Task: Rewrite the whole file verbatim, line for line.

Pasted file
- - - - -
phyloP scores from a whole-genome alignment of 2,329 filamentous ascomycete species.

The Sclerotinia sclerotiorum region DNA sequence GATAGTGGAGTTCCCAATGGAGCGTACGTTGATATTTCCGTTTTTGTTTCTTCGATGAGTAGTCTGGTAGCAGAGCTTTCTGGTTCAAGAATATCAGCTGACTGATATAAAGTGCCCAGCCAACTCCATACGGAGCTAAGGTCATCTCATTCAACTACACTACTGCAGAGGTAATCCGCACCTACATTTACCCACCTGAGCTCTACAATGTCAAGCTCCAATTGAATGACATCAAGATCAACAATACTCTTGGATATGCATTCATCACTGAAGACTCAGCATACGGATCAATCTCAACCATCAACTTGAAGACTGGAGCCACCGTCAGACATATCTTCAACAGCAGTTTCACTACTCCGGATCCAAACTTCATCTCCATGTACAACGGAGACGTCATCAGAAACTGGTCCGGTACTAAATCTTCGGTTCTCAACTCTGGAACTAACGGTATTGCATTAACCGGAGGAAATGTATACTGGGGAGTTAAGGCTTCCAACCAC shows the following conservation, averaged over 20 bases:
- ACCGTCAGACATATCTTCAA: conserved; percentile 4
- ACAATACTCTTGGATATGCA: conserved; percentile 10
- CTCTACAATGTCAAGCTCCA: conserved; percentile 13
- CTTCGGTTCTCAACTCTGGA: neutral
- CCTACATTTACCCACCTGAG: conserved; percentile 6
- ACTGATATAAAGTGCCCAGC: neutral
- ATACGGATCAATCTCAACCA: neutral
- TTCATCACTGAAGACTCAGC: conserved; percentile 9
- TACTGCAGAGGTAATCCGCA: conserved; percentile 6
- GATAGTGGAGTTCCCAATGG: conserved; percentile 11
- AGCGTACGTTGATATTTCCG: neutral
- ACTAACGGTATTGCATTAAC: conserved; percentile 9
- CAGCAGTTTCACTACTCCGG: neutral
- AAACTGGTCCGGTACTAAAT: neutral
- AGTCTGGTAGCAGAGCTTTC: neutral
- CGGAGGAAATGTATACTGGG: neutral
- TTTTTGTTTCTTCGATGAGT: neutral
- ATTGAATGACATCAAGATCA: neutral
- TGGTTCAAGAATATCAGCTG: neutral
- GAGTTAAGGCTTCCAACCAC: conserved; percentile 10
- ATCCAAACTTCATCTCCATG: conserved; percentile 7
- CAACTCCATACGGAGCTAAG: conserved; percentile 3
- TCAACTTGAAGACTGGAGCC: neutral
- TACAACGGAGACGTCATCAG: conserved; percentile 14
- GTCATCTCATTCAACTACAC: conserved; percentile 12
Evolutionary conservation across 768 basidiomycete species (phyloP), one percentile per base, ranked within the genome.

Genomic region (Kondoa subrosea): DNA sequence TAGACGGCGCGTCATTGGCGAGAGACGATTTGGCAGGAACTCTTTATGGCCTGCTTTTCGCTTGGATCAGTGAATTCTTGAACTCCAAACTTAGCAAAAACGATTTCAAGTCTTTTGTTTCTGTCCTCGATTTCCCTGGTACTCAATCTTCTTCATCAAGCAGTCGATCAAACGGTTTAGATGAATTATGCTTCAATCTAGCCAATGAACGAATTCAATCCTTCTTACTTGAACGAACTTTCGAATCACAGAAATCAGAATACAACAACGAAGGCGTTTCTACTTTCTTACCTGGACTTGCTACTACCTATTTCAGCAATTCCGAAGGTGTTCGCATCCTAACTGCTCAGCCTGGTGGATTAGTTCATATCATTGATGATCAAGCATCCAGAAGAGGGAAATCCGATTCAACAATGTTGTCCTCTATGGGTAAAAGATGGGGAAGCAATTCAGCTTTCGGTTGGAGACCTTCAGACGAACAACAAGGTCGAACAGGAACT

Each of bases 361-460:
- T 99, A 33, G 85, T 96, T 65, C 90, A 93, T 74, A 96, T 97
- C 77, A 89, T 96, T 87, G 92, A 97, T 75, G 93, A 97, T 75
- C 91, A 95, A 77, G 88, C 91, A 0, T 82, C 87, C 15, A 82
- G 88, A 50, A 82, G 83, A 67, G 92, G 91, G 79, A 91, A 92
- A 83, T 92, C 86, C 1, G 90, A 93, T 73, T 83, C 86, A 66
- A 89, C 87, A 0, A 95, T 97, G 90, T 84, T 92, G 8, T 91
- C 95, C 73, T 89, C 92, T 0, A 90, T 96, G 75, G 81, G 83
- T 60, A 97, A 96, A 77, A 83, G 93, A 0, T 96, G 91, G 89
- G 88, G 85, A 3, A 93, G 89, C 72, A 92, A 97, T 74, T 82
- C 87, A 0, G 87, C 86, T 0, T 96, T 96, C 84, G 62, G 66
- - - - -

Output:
phyloP scores from a whole-genome alignment of 2,329 filamentous ascomycete species.

The Sclerotinia sclerotiorum region DNA sequence GATAGTGGAGTTCCCAATGGAGCGTACGTTGATATTTCCGTTTTTGTTTCTTCGATGAGTAGTCTGGTAGCAGAGCTTTCTGGTTCAAGAATATCAGCTGACTGATATAAAGTGCCCAGCCAACTCCATACGGAGCTAAGGTCATCTCATTCAACTACACTACTGCAGAGGTAATCCGCACCTACATTTACCCACCTGAGCTCTACAATGTCAAGCTCCAATTGAATGACATCAAGATCAACAATACTCTTGGATATGCATTCATCACTGAAGACTCAGCATACGGATCAATCTCAACCATCAACTTGAAGACTGGAGCCACCGTCAGACATATCTTCAACAGCAGTTTCACTACTCCGGATCCAAACTTCATCTCCATGTACAACGGAGACGTCATCAGAAACTGGTCCGGTACTAAATCTTCGGTTCTCAACTCTGGAACTAACGGTATTGCATTAACCGGAGGAAATGTATACTGGGGAGTTAAGGCTTCCAACCAC shows the following conservation, averaged over 20 bases:
- ACCGTCAGACATATCTTCAA: conserved; percentile 4
- ACAATACTCTTGGATATGCA: conserved; percentile 10
- CTCTACAATGTCAAGCTCCA: conserved; percentile 13
- CTTCGGTTCTCAACTCTGGA: neutral
- CCTACATTTACCCACCTGAG: conserved; percentile 6
- ACTGATATAAAGTGCCCAGC: neutral
- ATACGGATCAATCTCAACCA: neutral
- TTCATCACTGAAGACTCAGC: conserved; percentile 9
- TACTGCAGAGGTAATCCGCA: conserved; percentile 6
- GATAGTGGAGTTCCCAATGG: conserved; percentile 11
- AGCGTACGTTGATATTTCCG: neutral
- ACTAACGGTATTGCATTAAC: conserved; percentile 9
- CAGCAGTTTCACTACTCCGG: neutral
- AAACTGGTCCGGTACTAAAT: neutral
- AGTCTGGTAGCAGAGCTTTC: neutral
- CGGAGGAAATGTATACTGGG: neutral
- TTTTTGTTTCTTCGATGAGT: neutral
- ATTGAATGACATCAAGATCA: neutral
- TGGTTCAAGAATATCAGCTG: neutral
- GAGTTAAGGCTTCCAACCAC: conserved; percentile 10
- ATCCAAACTTCATCTCCATG: conserved; percentile 7
- CAACTCCATACGGAGCTAAG: conserved; percentile 3
- TCAACTTGAAGACTGGAGCC: neutral
- TACAACGGAGACGTCATCAG: conserved; percentile 14
- GTCATCTCATTCAACTACAC: conserved; percentile 12
Evolutionary conservation across 768 basidiomycete species (phyloP), one percentile per base, ranked within the genome.

Genomic region (Kondoa subrosea): DNA sequence TAGACGGCGCGTCATTGGCGAGAGACGATTTGGCAGGAACTCTTTATGGCCTGCTTTTCGCTTGGATCAGTGAATTCTTGAACTCCAAACTTAGCAAAAACGATTTCAAGTCTTTTGTTTCTGTCCTCGATTTCCCTGGTACTCAATCTTCTTCATCAAGCAGTCGATCAAACGGTTTAGATGAATTATGCTTCAATCTAGCCAATGAACGAATTCAATCCTTCTTACTTGAACGAACTTTCGAATCACAGAAATCAGAATACAACAACGAAGGCGTTTCTACTTTCTTACCTGGACTTGCTACTACCTATTTCAGCAATTCCGAAGGTGTTCGCATCCTAACTGCTCAGCCTGGTGGATTAGTTCATATCATTGATGATCAAGCATCCAGAAGAGGGAAATCCGATTCAACAATGTTGTCCTCTATGGGTAAAAGATGGGGAAGCAATTCAGCTTTCGGTTGGAGACCTTCAGACGAACAACAAGGTCGAACAGGAACT

Each of bases 361-460:
- T 99, A 33, G 85, T 96, T 65, C 90, A 93, T 74, A 96, T 97
- C 77, A 89, T 96, T 87, G 92, A 97, T 75, G 93, A 97, T 75
- C 91, A 95, A 77, G 88, C 91, A 0, T 82, C 87, C 15, A 82
- G 88, A 50, A 82, G 83, A 67, G 92, G 91, G 79, A 91, A 92
- A 83, T 92, C 86, C 1, G 90, A 93, T 73, T 83, C 86, A 66
- A 89, C 87, A 0, A 95, T 97, G 90, T 84, T 92, G 8, T 91
- C 95, C 73, T 89, C 92, T 0, A 90, T 96, G 75, G 81, G 83
- T 60, A 97, A 96, A 77, A 83, G 93, A 0, T 96, G 91, G 89
- G 88, G 85, A 3, A 93, G 89, C 72, A 92, A 97, T 74, T 82
- C 87, A 0, G 87, C 86, T 0, T 96, T 96, C 84, G 62, G 66